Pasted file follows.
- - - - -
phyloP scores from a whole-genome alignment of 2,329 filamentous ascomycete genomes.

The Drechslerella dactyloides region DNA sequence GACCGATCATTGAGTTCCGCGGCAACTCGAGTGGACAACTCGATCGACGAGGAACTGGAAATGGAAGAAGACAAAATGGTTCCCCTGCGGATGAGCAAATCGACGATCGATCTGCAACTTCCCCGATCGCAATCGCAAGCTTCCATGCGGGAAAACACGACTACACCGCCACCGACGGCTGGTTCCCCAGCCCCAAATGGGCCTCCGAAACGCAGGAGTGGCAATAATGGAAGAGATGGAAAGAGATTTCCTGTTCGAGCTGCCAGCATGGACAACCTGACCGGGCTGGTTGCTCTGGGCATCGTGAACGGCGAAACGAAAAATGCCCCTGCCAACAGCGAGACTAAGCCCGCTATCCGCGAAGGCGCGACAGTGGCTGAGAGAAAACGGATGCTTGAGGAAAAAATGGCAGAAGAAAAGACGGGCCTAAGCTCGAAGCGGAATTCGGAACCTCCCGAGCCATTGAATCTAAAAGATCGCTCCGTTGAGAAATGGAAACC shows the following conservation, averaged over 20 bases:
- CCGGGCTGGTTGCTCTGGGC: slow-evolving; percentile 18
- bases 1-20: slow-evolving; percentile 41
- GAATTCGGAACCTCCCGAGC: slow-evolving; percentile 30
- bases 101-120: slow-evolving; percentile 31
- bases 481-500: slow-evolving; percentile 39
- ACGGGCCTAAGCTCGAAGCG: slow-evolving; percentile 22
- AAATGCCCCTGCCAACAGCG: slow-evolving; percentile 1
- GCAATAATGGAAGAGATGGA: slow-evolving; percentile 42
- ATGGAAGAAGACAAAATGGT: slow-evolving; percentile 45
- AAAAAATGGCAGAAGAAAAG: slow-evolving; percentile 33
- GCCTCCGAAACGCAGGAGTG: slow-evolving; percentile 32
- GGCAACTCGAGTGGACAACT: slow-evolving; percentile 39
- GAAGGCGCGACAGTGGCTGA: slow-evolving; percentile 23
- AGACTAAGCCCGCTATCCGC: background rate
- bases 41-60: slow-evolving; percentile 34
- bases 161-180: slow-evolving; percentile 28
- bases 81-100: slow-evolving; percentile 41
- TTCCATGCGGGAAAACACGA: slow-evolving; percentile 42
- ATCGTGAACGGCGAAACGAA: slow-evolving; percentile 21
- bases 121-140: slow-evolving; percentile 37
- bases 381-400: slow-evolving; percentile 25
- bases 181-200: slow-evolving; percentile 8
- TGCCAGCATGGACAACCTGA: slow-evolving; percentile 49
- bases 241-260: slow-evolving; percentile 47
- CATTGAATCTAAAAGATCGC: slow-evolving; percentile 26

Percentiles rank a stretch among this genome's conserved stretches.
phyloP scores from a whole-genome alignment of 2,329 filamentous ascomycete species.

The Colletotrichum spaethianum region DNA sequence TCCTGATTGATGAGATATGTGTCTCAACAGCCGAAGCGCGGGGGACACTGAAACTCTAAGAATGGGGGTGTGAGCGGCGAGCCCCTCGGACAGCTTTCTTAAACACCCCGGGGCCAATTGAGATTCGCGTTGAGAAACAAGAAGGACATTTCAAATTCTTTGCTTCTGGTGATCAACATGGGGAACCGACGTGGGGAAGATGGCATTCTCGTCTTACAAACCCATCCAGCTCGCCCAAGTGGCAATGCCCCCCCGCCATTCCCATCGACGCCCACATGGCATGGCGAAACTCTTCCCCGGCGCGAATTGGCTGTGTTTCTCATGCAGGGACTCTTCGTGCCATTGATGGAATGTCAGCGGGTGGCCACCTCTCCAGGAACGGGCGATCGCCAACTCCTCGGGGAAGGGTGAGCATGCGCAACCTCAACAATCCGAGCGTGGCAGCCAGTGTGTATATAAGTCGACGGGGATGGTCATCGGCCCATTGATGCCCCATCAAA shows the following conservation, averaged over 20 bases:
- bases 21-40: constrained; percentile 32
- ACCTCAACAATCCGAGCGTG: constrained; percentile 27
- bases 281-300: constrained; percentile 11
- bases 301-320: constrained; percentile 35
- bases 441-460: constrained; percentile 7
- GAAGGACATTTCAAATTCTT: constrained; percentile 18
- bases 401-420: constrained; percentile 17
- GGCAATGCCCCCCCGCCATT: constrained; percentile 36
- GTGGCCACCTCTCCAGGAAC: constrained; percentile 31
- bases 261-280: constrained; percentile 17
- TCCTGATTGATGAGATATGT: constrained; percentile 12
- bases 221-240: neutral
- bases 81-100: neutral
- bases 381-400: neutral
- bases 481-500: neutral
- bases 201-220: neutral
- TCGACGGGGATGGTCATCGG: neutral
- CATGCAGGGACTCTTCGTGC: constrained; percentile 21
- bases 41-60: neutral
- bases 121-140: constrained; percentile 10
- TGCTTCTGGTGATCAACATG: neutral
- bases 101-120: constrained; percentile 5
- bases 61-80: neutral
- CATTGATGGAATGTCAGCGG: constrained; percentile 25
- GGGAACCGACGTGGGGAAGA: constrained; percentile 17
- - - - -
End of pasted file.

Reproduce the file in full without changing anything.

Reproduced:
phyloP scores from a whole-genome alignment of 2,329 filamentous ascomycete genomes.

The Drechslerella dactyloides region DNA sequence GACCGATCATTGAGTTCCGCGGCAACTCGAGTGGACAACTCGATCGACGAGGAACTGGAAATGGAAGAAGACAAAATGGTTCCCCTGCGGATGAGCAAATCGACGATCGATCTGCAACTTCCCCGATCGCAATCGCAAGCTTCCATGCGGGAAAACACGACTACACCGCCACCGACGGCTGGTTCCCCAGCCCCAAATGGGCCTCCGAAACGCAGGAGTGGCAATAATGGAAGAGATGGAAAGAGATTTCCTGTTCGAGCTGCCAGCATGGACAACCTGACCGGGCTGGTTGCTCTGGGCATCGTGAACGGCGAAACGAAAAATGCCCCTGCCAACAGCGAGACTAAGCCCGCTATCCGCGAAGGCGCGACAGTGGCTGAGAGAAAACGGATGCTTGAGGAAAAAATGGCAGAAGAAAAGACGGGCCTAAGCTCGAAGCGGAATTCGGAACCTCCCGAGCCATTGAATCTAAAAGATCGCTCCGTTGAGAAATGGAAACC shows the following conservation, averaged over 20 bases:
- CCGGGCTGGTTGCTCTGGGC: slow-evolving; percentile 18
- bases 1-20: slow-evolving; percentile 41
- GAATTCGGAACCTCCCGAGC: slow-evolving; percentile 30
- bases 101-120: slow-evolving; percentile 31
- bases 481-500: slow-evolving; percentile 39
- ACGGGCCTAAGCTCGAAGCG: slow-evolving; percentile 22
- AAATGCCCCTGCCAACAGCG: slow-evolving; percentile 1
- GCAATAATGGAAGAGATGGA: slow-evolving; percentile 42
- ATGGAAGAAGACAAAATGGT: slow-evolving; percentile 45
- AAAAAATGGCAGAAGAAAAG: slow-evolving; percentile 33
- GCCTCCGAAACGCAGGAGTG: slow-evolving; percentile 32
- GGCAACTCGAGTGGACAACT: slow-evolving; percentile 39
- GAAGGCGCGACAGTGGCTGA: slow-evolving; percentile 23
- AGACTAAGCCCGCTATCCGC: background rate
- bases 41-60: slow-evolving; percentile 34
- bases 161-180: slow-evolving; percentile 28
- bases 81-100: slow-evolving; percentile 41
- TTCCATGCGGGAAAACACGA: slow-evolving; percentile 42
- ATCGTGAACGGCGAAACGAA: slow-evolving; percentile 21
- bases 121-140: slow-evolving; percentile 37
- bases 381-400: slow-evolving; percentile 25
- bases 181-200: slow-evolving; percentile 8
- TGCCAGCATGGACAACCTGA: slow-evolving; percentile 49
- bases 241-260: slow-evolving; percentile 47
- CATTGAATCTAAAAGATCGC: slow-evolving; percentile 26

Percentiles rank a stretch among this genome's conserved stretches.
phyloP scores from a whole-genome alignment of 2,329 filamentous ascomycete species.

The Colletotrichum spaethianum region DNA sequence TCCTGATTGATGAGATATGTGTCTCAACAGCCGAAGCGCGGGGGACACTGAAACTCTAAGAATGGGGGTGTGAGCGGCGAGCCCCTCGGACAGCTTTCTTAAACACCCCGGGGCCAATTGAGATTCGCGTTGAGAAACAAGAAGGACATTTCAAATTCTTTGCTTCTGGTGATCAACATGGGGAACCGACGTGGGGAAGATGGCATTCTCGTCTTACAAACCCATCCAGCTCGCCCAAGTGGCAATGCCCCCCCGCCATTCCCATCGACGCCCACATGGCATGGCGAAACTCTTCCCCGGCGCGAATTGGCTGTGTTTCTCATGCAGGGACTCTTCGTGCCATTGATGGAATGTCAGCGGGTGGCCACCTCTCCAGGAACGGGCGATCGCCAACTCCTCGGGGAAGGGTGAGCATGCGCAACCTCAACAATCCGAGCGTGGCAGCCAGTGTGTATATAAGTCGACGGGGATGGTCATCGGCCCATTGATGCCCCATCAAA shows the following conservation, averaged over 20 bases:
- bases 21-40: constrained; percentile 32
- ACCTCAACAATCCGAGCGTG: constrained; percentile 27
- bases 281-300: constrained; percentile 11
- bases 301-320: constrained; percentile 35
- bases 441-460: constrained; percentile 7
- GAAGGACATTTCAAATTCTT: constrained; percentile 18
- bases 401-420: constrained; percentile 17
- GGCAATGCCCCCCCGCCATT: constrained; percentile 36
- GTGGCCACCTCTCCAGGAAC: constrained; percentile 31
- bases 261-280: constrained; percentile 17
- TCCTGATTGATGAGATATGT: constrained; percentile 12
- bases 221-240: neutral
- bases 81-100: neutral
- bases 381-400: neutral
- bases 481-500: neutral
- bases 201-220: neutral
- TCGACGGGGATGGTCATCGG: neutral
- CATGCAGGGACTCTTCGTGC: constrained; percentile 21
- bases 41-60: neutral
- bases 121-140: constrained; percentile 10
- TGCTTCTGGTGATCAACATG: neutral
- bases 101-120: constrained; percentile 5
- bases 61-80: neutral
- CATTGATGGAATGTCAGCGG: constrained; percentile 25
- GGGAACCGACGTGGGGAAGA: constrained; percentile 17